Transliteration is an important consideration for any scholar of the Baha'i religion.
Baha'i sacred literature was originally written in Arabic or Persian, and in many cases, a source document will contain both of these languages, as was common in the style of writing used by the educated classes in the Persian Gulf region during the period when they were written (1844-1921).
After the 1890s, when the first Baha'i communities started in North America and England, several efforts were made to translate Baha'i sacred texts into English, but these scattered efforts used inconsistent systems of transliteration and interpretation. This led to confusion about the names of persons referred to in the texts, or about the meanings of key terms.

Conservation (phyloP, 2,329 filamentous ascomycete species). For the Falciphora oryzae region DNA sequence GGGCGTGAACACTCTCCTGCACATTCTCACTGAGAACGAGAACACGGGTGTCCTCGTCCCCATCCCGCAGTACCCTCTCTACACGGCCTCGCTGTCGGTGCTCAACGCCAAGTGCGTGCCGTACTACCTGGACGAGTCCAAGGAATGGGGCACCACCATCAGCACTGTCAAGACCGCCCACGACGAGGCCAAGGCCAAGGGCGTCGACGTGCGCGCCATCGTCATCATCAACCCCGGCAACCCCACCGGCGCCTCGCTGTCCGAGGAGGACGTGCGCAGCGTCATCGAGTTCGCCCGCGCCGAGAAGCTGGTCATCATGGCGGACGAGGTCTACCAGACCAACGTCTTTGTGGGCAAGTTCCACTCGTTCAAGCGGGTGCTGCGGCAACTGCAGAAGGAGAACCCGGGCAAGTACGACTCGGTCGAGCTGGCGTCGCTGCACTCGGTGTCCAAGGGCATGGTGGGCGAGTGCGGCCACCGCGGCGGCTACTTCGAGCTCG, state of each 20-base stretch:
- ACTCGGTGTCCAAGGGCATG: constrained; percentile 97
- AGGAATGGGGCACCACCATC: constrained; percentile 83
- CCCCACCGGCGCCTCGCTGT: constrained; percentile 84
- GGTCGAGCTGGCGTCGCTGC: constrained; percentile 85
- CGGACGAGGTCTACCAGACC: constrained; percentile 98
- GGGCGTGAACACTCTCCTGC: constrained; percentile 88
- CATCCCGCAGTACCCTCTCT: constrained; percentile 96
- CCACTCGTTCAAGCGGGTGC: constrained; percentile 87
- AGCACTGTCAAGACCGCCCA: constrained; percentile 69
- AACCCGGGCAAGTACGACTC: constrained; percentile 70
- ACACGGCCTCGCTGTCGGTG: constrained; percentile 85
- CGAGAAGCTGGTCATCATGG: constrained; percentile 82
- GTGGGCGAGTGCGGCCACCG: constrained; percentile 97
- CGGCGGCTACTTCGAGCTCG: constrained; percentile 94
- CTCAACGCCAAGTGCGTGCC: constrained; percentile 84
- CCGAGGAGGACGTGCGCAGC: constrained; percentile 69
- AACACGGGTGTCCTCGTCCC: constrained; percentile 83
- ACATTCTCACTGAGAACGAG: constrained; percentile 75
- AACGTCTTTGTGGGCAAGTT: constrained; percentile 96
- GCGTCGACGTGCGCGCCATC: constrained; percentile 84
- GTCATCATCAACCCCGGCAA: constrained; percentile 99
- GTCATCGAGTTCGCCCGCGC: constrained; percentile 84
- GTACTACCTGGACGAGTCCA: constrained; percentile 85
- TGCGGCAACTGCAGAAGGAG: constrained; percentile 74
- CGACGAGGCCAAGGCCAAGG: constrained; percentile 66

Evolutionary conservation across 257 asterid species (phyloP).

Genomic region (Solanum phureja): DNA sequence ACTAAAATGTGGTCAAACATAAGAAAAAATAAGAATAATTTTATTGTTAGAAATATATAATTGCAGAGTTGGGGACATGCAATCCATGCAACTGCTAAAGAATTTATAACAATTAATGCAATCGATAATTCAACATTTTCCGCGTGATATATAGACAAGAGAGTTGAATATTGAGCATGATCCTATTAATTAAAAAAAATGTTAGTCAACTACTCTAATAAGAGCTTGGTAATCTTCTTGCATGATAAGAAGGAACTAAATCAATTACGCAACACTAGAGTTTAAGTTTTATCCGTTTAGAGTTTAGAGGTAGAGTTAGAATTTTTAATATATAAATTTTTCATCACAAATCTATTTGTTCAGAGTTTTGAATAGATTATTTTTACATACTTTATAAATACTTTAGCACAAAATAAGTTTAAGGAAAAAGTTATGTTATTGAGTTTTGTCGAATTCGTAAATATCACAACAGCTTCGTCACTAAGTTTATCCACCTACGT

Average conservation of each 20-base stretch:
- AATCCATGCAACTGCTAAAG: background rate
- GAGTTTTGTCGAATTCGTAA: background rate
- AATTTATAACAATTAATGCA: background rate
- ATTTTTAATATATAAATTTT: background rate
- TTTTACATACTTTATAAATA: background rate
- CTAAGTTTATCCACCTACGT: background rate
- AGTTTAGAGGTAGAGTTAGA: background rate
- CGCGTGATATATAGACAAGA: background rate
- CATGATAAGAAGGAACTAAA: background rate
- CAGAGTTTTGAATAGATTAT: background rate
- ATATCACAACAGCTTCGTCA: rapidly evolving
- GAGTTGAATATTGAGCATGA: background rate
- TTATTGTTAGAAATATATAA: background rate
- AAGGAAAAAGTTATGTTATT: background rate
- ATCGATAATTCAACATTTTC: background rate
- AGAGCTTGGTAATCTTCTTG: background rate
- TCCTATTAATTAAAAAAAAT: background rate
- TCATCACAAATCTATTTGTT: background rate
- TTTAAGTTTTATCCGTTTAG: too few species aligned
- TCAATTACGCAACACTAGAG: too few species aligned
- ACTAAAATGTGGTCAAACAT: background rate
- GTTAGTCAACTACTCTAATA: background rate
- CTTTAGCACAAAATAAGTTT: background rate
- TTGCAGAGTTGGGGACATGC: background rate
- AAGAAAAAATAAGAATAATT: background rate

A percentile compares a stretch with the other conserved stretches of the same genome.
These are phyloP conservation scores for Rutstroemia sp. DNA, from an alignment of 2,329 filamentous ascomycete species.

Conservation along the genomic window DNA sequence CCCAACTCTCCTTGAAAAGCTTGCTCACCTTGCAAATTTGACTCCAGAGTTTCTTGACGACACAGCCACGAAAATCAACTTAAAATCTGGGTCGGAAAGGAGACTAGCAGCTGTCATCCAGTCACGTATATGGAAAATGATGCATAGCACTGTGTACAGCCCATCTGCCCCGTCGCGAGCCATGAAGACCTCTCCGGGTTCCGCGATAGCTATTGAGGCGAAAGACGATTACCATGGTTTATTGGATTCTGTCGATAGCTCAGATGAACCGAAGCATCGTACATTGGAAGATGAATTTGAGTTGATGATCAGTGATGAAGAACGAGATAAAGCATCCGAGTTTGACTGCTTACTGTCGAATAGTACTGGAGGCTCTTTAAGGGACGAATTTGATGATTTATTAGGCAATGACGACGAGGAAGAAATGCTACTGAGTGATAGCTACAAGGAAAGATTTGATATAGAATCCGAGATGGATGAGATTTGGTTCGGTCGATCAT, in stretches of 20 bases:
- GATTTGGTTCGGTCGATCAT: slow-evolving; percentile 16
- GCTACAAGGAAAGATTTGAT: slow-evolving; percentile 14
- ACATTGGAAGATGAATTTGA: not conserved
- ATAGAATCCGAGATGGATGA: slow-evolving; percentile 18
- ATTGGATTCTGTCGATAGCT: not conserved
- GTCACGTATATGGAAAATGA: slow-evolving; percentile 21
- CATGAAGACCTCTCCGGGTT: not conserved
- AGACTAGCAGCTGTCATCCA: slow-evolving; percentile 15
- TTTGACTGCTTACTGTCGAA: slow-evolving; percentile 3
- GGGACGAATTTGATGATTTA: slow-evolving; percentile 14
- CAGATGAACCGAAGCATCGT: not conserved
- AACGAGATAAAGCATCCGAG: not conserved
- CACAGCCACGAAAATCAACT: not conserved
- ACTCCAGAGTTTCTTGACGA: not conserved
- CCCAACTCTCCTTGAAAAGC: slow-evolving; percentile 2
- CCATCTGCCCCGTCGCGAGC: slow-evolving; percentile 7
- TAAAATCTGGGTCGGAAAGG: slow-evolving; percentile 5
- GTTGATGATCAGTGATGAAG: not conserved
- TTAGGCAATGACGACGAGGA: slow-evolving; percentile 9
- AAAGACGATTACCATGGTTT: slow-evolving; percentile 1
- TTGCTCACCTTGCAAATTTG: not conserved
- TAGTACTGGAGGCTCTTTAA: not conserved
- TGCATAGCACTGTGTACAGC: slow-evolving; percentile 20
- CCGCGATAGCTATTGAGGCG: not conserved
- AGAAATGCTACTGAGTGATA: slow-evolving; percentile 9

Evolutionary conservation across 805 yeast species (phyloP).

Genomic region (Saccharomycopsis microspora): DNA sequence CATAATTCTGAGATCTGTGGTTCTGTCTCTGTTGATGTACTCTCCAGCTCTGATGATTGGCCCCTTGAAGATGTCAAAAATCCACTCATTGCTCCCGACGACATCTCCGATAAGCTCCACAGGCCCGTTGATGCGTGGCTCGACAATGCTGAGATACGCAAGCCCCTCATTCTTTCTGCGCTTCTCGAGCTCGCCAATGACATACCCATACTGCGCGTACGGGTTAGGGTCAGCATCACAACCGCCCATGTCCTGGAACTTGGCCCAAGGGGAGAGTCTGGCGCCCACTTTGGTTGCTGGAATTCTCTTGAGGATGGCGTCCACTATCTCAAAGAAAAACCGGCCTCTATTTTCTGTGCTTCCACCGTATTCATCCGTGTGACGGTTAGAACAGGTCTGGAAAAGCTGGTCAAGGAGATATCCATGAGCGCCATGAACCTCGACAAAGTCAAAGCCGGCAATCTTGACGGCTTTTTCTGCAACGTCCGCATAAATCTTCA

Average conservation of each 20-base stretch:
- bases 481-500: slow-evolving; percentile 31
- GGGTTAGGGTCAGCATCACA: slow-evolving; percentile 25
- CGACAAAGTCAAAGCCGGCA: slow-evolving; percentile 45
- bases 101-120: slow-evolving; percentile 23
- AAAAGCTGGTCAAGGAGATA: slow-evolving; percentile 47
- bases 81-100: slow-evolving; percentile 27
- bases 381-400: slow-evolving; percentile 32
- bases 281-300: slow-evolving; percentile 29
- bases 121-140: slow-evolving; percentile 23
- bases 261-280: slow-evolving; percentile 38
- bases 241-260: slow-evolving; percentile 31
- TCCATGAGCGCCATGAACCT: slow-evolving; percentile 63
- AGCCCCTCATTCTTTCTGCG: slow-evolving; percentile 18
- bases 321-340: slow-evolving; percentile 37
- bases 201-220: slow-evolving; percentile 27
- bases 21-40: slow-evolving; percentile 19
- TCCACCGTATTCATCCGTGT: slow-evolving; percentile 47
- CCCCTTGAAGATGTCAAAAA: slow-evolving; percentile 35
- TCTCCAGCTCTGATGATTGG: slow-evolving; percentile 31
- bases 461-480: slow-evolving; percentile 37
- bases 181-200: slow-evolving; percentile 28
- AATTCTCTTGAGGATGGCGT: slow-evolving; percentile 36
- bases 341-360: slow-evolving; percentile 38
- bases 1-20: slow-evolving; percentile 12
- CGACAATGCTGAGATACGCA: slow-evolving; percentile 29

To reduce such sources of confusion, in 1923 Shoghi Effendi, the newly-appointed leader of the world Baha'i community, recommended that Baha'is adopt a uniform system for Arabic and Persian transliteration into English. The system he selected was used by most mainstream scholars at the time, and was based on the work of the tenth International Congress of Orientalists held in Geneva in 1894.
This system of transliteration is still the one most widely used by Baha'is today.